Center for Strategic Communication

Having just returned from a week in Cairo, I can say this – Egyptians, as a whole, are considerably happier now and more anxious to move on then they have been in several years.

Generals Castellaw and Cheney in Tahrir Square

Generals Castellaw and Cheney in Tahrir Square

I walked through Tahrir Square, the Suk, and several parts of Cairo.  Went to the Kasr el Dobara Church during services.   Never felt threatened or unsafe.  Did see a “scheduled” (and I believe permitted) Muslim Brotherhood demonstration – handled appropriately (and nonviolently) by the Egyptian law enforcement authorities.  Virtually all whom I came in contact with – on the street, in taxis, stores, hotels, etc – were ecstatic to see an American and opened their arms to me.  A universal comment was this – “you are safe here – why aren’t more coming?”

Now Cairo is a huge city, and like any other, has parts that you probably wouldn’t walk at 2 AM in the morning (like DC, no?).  But I felt safer there then in many of the other major cities I’ve either lived in or visited.

Why do Egyptians feel better now than two years ago? Because the Muslim Brotherhood, who ruthlessly ruled the country until July, is on the run.

While in charge, the MB stood idly by as churches were burned. They oppressed women and lavishly spent billions.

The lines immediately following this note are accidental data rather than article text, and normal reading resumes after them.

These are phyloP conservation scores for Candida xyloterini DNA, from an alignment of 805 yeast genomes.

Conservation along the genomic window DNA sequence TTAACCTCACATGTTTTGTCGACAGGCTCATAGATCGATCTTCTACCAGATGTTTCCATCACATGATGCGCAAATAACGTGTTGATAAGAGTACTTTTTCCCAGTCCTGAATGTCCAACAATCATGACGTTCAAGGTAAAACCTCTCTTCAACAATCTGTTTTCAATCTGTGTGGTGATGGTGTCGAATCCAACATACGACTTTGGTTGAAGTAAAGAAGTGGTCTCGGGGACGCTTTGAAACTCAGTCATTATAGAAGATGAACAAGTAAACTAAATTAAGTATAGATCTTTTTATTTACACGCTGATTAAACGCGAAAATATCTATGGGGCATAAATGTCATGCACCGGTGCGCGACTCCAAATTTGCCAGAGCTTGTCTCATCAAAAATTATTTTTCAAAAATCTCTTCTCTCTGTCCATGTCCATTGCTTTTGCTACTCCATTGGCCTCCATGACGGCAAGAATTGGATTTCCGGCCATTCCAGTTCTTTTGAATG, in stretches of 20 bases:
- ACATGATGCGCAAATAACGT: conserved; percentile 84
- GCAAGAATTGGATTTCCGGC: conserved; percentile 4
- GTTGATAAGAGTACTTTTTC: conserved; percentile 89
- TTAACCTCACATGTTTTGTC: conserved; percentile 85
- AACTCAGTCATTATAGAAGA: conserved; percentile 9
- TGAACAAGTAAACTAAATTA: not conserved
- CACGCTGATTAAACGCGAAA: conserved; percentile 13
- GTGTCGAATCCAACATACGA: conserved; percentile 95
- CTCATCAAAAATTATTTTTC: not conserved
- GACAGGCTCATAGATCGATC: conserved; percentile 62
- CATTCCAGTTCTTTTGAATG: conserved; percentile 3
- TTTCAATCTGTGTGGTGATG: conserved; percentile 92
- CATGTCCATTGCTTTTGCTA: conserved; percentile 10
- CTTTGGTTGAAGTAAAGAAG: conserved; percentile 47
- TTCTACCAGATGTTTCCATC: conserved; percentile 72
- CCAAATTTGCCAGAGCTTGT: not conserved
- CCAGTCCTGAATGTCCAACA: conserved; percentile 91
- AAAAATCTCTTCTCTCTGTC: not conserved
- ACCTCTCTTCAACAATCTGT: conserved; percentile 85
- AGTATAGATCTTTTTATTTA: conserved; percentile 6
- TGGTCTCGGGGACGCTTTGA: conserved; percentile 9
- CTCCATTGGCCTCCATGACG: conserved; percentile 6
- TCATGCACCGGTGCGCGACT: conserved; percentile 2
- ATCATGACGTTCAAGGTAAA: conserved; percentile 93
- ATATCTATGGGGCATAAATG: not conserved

The Egyptians had enough, and called on Gen al-Sisi to rid them of this menace.  Now the MB’s reaction, despite multiple overtures to involve them in the government and constitutional process, is to terrorize.  The response from the interim government is to outlaw them and enforce law and order.  In this respect, the MB is as bad as al Qaeda, Hamas, or the Taliban – Egypt was right to try and stop this violence.

A great description of what has been happening in Egypt was written in this mornings Wall Street Journal by Dina Khayat (an Egyptian business women). She notes:

The Brotherhood has fallen far since 13 million Egyptians voted its candidate, Mohammed Morsi, into the presidency in June 2012. Since Mr. Morsi’s ouster amid protests last summer, support for the Islamist group has continued to plunge and is estimated today to be down to a core base of about 500,000 people in a country of 90 million. The drastic drop in affection for the Brotherhood speaks volumes about their singular ineptitude during Mr. Morsi’s year in office and their continued refusal to accept Egypt’s current realities.

She went on to say:

Now, for the first time in the Muslim Brotherhood’s 80-year history, the group’s struggle is not primarily with the state. During the Mubarak years, when the Brotherhood was banned and its leaders regularly detained, the majority of Egyptians sympathized with them as underdogs. These days, the Brotherhood’s quarrel is with the average Egyptian citizen and the very people who once rooted for them. Cairo’s move to outlaw the Brotherhood is indeed part of a crackdown, but one that was demanded by the public.

It is important that the Brotherhood rejoin the political process as soon as possible – but THEY have to reject violence and choose the path of inclusion.


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